almost equal a time of six months of normal church attendance. Many
children attend two or three of the camps each summer. We know that these
compressed days of summer camp cannot compare to a year of consistent
teaching and training, but what we do think, is that these children are
sent home with much more Bible knowledge and deeper spiritual thinking
than most living here in Ukraine. Therefore, we believe that these
children who are being affected by this witness may in turn go home and
possibly also affect the lives of those around them in their homes. If
they come back to camp each summer for much of their young lives, it
would give them the opportunity to continue in their spiritual growth
year after year. We know many of these young people like this who are now
faithful Christian young men and women who were first affected by this
Christian camp. These are steadily becoming old enough to be the leaders
of the church today. Within our own group of young leadership, we
personally have approximately six or more who were affected in their
younger lives by this camp in the past.
After considering all of these aspects, and seeing the continuing growth
of ministry use of this camp ground, we believe that it is well worth the
money and effort being put into it. God is steadily building and growing
the ministry around this little spot. All the time now, in different
places we go, we meet people whose children attended the camps, and when
we tell them we are the crazy Americans who are doing the summer camps in
Pavlovka, they always seem to have a good attitude towards us. We hope as
time goes on, this will also open more doors of witness opportunity to
these parents.
A number of invitations are given to the coal mine as part of the
maintenance-lease agreement on the camp, but we are glad to host all of
these children. Many of the invitations go to the orphans at the big
orphanage in Belerechinka. Other invitations are given out, sometimes as
rewards to the children by the schools, police, fire department, and
other organizations. We have been encouraged by the head doctor and the
welfare department in our area to continue the camps because it is much
needed for the children. These children are all attending free of charge,
and it costs a lot of money, but we figured an average amount for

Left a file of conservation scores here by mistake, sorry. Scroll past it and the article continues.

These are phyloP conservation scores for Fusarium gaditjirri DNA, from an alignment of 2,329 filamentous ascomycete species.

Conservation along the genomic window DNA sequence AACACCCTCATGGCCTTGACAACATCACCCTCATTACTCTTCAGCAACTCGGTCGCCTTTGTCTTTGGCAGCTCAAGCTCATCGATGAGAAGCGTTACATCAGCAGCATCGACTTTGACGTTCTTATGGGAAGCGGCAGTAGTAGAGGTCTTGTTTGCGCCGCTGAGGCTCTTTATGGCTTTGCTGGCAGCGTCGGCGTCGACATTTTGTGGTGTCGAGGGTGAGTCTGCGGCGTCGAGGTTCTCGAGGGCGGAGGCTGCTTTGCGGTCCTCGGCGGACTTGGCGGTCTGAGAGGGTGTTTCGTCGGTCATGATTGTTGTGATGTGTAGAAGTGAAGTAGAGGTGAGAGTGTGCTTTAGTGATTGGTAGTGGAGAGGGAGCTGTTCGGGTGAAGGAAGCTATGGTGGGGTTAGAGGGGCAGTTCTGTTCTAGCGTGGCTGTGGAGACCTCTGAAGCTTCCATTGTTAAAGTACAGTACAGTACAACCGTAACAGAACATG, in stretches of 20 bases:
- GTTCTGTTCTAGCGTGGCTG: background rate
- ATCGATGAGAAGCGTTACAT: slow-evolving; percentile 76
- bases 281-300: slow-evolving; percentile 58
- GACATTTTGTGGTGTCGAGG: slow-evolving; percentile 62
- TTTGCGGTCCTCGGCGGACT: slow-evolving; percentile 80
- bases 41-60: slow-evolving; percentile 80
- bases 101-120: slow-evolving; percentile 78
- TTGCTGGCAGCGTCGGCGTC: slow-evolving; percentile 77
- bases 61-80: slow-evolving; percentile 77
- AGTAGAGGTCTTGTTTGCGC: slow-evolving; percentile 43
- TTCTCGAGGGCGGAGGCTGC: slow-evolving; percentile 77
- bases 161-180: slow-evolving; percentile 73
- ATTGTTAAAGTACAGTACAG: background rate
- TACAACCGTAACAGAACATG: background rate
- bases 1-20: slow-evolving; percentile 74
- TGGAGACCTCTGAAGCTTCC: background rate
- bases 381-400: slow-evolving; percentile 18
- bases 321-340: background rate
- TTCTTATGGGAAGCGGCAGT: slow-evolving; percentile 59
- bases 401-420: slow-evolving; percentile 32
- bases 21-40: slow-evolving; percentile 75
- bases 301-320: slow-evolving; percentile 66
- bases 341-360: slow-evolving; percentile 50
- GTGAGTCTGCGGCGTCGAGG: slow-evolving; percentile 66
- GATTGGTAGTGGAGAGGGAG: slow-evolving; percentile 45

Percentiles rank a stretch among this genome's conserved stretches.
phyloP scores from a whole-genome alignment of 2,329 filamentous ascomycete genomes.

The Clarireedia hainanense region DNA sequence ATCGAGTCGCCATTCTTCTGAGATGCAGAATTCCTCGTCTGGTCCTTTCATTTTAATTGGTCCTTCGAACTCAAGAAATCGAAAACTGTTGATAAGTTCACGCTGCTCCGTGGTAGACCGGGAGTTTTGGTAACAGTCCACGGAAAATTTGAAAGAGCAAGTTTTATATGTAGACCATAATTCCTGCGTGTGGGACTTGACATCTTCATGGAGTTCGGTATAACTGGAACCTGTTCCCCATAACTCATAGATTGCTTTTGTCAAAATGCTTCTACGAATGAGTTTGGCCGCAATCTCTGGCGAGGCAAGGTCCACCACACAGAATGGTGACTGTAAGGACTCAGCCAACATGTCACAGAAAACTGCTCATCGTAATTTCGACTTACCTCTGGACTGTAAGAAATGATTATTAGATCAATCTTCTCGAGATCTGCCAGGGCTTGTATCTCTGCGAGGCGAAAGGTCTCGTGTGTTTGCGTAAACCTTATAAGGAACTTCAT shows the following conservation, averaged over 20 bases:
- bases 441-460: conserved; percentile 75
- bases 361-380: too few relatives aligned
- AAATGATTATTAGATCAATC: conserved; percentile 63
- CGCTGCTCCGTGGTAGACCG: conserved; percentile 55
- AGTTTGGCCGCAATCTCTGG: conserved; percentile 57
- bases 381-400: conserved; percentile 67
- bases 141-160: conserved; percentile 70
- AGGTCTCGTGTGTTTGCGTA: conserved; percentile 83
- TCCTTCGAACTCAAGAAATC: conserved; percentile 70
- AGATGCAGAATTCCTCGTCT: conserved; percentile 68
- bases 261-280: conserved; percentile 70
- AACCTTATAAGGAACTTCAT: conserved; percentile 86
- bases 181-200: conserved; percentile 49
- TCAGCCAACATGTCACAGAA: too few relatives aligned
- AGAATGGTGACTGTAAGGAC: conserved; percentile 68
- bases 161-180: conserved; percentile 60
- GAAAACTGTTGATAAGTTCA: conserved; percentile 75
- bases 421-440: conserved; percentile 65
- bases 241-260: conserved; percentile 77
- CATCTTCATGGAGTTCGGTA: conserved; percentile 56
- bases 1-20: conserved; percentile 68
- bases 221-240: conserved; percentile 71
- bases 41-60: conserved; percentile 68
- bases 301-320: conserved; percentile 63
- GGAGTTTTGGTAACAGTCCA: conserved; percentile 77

year-round total upkeep and cost of the camps, and it ended up being
about $90 per child who attended camp this year. We believe this is a
small amount compared to the tremendous ministry this camp is worth here
in Ukraine. Although the facilities are old we are told the camp facility
is one of the best in the whole country. The camp is a great tool for
future ministry, and we are hoping to use it for many other things during
the off season.
After the three big camps which this ministry sponsored and financed, we
also had three other summer camps done by other ministries. One other big
youth camp was sponsored by the Franklin Graham Ministry and done through
the Baptist Union from this region of Ukraine. Another smaller camp was
sponsored and carried out by a few of the Baptist churches in our
surrounding area, and still another small private camp was sponsored and
done by a local non-denominational pastor from our area. The last camp
for the year was sponsored and carried out by the Alabama group for the
orphans, so we had a total of seven camps this year. We also have had an
American-sponsored one day medical clinic, we offered the facilities to
house some wrestling professionals, housed an American family who came to
adopt one of the orphan children, housed the team from North Monroe
Baptist Church on the campgrounds, and as I have mentioned, we now are
housing a young orphan boy who was at the between-age for the orphanage
home and a trade-type school he can attend. When a child turns age
sixteen, he/she is given an amount of money by the state, and is sent
away to make it on his/her own. Many of these kids are advanced enough
already to attend one of the type of government sponsored trade schools
where they are provided room and board, and given meals each day, but
some are not advanced enough to go yet when they reach the age of being
put out of the orphanage home. This young man is staying with us and
attending his last year of normal school in Pavlovka before he goes to
the boarding trade school. He is a good boy, but has not had much
personal teaching and love. We are trying to teach and train him with
survival skills that he can use for life. Please pray for him. His name
is Bogdon--meaning “Gift from God.”
As you can see, God is steadily building the ministry here at the camp,
not just using these grounds for three camps, but also for many other
opportunities. We hope that we will one day be able to winterize some of
the buildings so that they can be used throughout the year for different